Statement: Bsp Packard on Military Commissions Act of 2006

September 15, 2006







SEPTEMBER 15, 2006



The United States Congress is considering the Military Commissions Act of 2006 proposed by the White House to set the way our government will deal with and try those who are accused of terrorist acts. There are serious flaws in their approach and I urge the House and the Senate to correct those flaws for the sake of our women and men in uniform and our standing in the world.

I want to be clear that we believe that those responsible for the violence and terrorism in our world must be punished for their acts and their disregard for human life. I also recognize how difficult it is to ask that the United States deal justly with those who attack us. Yet that is exactly what we are called to do if we are to uphold the cherished values of our nation and to regain our credibility as a nation that recognizes and upholds human rights.

Compliance with the Geneva Conventions, and in particular Common Article 3 as written, maintaining federal jurisdiction over detainee lawsuits (including those pending), and the ability of defendants to know the evidence to be used against them are essential to human rights law. It is inconceivable that Congress would vote to undercut the very values we are seeking to encourage abroad, but that is exactly what will happen if significant changes are not made in the White House proposal.

As the Bishop Suffragan for Chaplaincies of The Episcopal Church I have spent many long and grace-filled hours both here and in countries throughout the globe with the women and men who so bravely serve our nation. I know that in our own actions we must consider how we would want and expect them and any American citizen to be treated if held prisoner in another country.

I commend the retired military leaders who recently wrote to the Armed Services Committee outlining their concerns that:

If degradation, humiliation, physical and mental brutalization of prisoners is decriminalized or considered permissible under a restrictive interpretation of Common Article 3, we will forfeit all credible objections should such barbaric practices be inflicted upon American prisoners.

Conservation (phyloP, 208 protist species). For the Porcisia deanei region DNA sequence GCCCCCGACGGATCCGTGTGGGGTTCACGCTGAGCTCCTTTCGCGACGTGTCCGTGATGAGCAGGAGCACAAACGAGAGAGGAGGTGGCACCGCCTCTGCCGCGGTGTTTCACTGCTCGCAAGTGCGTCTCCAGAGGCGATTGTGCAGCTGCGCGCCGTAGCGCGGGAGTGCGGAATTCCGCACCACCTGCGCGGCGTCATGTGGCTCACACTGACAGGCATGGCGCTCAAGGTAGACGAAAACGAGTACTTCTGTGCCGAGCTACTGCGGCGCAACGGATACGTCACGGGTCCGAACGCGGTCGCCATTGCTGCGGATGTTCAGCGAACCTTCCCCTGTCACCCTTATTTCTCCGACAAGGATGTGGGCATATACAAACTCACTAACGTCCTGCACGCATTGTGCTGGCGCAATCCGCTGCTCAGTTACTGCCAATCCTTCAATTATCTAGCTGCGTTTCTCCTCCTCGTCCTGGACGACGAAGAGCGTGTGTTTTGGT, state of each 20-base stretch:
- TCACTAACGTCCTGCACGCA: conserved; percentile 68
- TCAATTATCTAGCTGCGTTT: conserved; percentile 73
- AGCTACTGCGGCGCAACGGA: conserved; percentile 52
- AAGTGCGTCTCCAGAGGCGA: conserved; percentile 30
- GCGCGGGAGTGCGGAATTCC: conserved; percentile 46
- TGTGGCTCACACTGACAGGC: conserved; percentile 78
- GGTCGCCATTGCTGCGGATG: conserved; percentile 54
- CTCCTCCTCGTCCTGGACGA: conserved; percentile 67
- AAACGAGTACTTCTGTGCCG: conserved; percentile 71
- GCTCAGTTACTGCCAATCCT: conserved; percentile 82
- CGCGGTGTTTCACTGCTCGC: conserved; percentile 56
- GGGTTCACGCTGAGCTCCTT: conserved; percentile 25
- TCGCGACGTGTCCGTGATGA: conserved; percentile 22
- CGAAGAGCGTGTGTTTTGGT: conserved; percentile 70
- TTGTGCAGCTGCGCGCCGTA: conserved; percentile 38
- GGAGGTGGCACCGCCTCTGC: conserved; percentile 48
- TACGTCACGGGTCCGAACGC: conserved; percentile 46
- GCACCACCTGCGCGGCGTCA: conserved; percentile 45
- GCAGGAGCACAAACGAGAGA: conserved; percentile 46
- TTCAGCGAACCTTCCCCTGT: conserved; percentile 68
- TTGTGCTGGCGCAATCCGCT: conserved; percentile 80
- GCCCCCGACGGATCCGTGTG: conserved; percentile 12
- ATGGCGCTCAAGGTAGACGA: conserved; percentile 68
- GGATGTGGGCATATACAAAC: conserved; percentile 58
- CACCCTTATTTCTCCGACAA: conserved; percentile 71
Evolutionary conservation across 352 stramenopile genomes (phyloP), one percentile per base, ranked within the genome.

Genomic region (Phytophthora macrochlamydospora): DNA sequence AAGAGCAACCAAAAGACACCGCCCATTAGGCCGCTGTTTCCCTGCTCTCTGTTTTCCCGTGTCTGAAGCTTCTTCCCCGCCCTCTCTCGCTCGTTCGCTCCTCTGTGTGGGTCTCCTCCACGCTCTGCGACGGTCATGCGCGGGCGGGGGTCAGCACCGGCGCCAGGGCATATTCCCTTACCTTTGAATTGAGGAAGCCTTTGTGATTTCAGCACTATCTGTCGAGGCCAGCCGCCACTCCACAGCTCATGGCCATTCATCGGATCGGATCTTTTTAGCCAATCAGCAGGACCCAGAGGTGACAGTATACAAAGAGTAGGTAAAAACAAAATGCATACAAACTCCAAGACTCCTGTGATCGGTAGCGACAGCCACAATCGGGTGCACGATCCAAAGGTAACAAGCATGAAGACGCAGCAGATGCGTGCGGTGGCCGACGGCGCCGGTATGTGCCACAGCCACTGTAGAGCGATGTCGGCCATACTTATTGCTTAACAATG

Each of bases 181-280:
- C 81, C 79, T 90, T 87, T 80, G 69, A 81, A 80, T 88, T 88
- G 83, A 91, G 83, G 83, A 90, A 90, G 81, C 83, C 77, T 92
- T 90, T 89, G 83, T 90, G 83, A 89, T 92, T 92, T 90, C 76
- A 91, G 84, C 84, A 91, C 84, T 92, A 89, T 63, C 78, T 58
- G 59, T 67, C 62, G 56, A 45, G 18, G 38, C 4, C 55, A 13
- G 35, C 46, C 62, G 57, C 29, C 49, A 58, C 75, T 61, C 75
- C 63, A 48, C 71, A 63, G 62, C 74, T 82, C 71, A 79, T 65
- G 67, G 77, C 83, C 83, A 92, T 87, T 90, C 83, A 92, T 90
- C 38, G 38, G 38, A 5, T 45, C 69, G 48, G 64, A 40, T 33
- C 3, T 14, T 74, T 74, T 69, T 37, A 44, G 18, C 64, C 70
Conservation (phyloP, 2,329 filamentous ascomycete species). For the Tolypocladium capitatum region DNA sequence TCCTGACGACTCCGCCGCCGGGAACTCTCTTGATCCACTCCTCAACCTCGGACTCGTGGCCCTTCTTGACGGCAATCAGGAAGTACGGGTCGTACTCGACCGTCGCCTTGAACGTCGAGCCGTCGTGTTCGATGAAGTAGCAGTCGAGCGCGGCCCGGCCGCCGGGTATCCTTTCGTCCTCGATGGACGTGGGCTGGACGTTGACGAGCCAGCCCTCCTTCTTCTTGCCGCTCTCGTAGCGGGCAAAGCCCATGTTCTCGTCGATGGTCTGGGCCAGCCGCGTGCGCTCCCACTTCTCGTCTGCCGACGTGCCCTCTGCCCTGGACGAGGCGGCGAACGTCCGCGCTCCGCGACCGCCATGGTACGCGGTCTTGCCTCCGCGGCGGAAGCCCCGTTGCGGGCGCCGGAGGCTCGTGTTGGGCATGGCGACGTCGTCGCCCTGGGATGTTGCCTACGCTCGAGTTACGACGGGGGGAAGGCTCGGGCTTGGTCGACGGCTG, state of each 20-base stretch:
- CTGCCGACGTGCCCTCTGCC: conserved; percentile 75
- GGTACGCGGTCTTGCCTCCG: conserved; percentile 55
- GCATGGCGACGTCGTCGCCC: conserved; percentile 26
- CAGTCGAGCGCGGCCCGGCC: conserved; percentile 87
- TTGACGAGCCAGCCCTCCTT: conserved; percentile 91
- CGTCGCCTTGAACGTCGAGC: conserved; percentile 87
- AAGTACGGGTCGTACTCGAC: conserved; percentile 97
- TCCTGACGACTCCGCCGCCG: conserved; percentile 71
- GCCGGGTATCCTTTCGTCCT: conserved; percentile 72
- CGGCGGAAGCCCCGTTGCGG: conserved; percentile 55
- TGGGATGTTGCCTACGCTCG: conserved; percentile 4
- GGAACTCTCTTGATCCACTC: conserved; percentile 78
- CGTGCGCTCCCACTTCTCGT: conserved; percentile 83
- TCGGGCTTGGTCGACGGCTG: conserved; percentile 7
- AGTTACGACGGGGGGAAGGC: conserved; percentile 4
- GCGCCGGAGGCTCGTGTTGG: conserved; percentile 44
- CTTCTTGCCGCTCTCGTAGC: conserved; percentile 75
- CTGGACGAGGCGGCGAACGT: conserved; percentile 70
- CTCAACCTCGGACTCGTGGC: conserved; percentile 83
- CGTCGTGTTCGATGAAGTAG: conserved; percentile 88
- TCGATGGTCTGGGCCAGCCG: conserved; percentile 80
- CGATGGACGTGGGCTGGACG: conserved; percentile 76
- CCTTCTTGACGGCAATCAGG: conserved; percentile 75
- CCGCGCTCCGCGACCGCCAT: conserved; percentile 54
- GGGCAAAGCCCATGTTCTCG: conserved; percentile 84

History has shown that torture is often counterproductive, resulting not in information that would reduce violence but in a rage and desire for vengeance that only produces more. In a letter to the Senate last year regarding the nomination of Alberto R. Gonzales 12 retired generals wrote:

Repeatedly in our past, the United States has confronted foes that, at the time they emerged, posed threats of a scope or nature unlike any we had previously faced. But we have been far more steadfast in the past in keeping faith with our national commitment to the rule of law.
We must continue to keep that national commitment to the rule of law. It is essential for the safety of our military personnel and our nation. Retired General Colin Powell put it succinctly when he wrote on September 13:

The world is beginning to doubt the moral basis of our fight against terrorism. To redefine Common Article 3 would add to those doubts. Furthermore, it would put our own troops as risk.
It is my hope that in considering this legislation Congress will vote to uphold the fairness and justice that have been standards of who we are called to be as a people and a nation.

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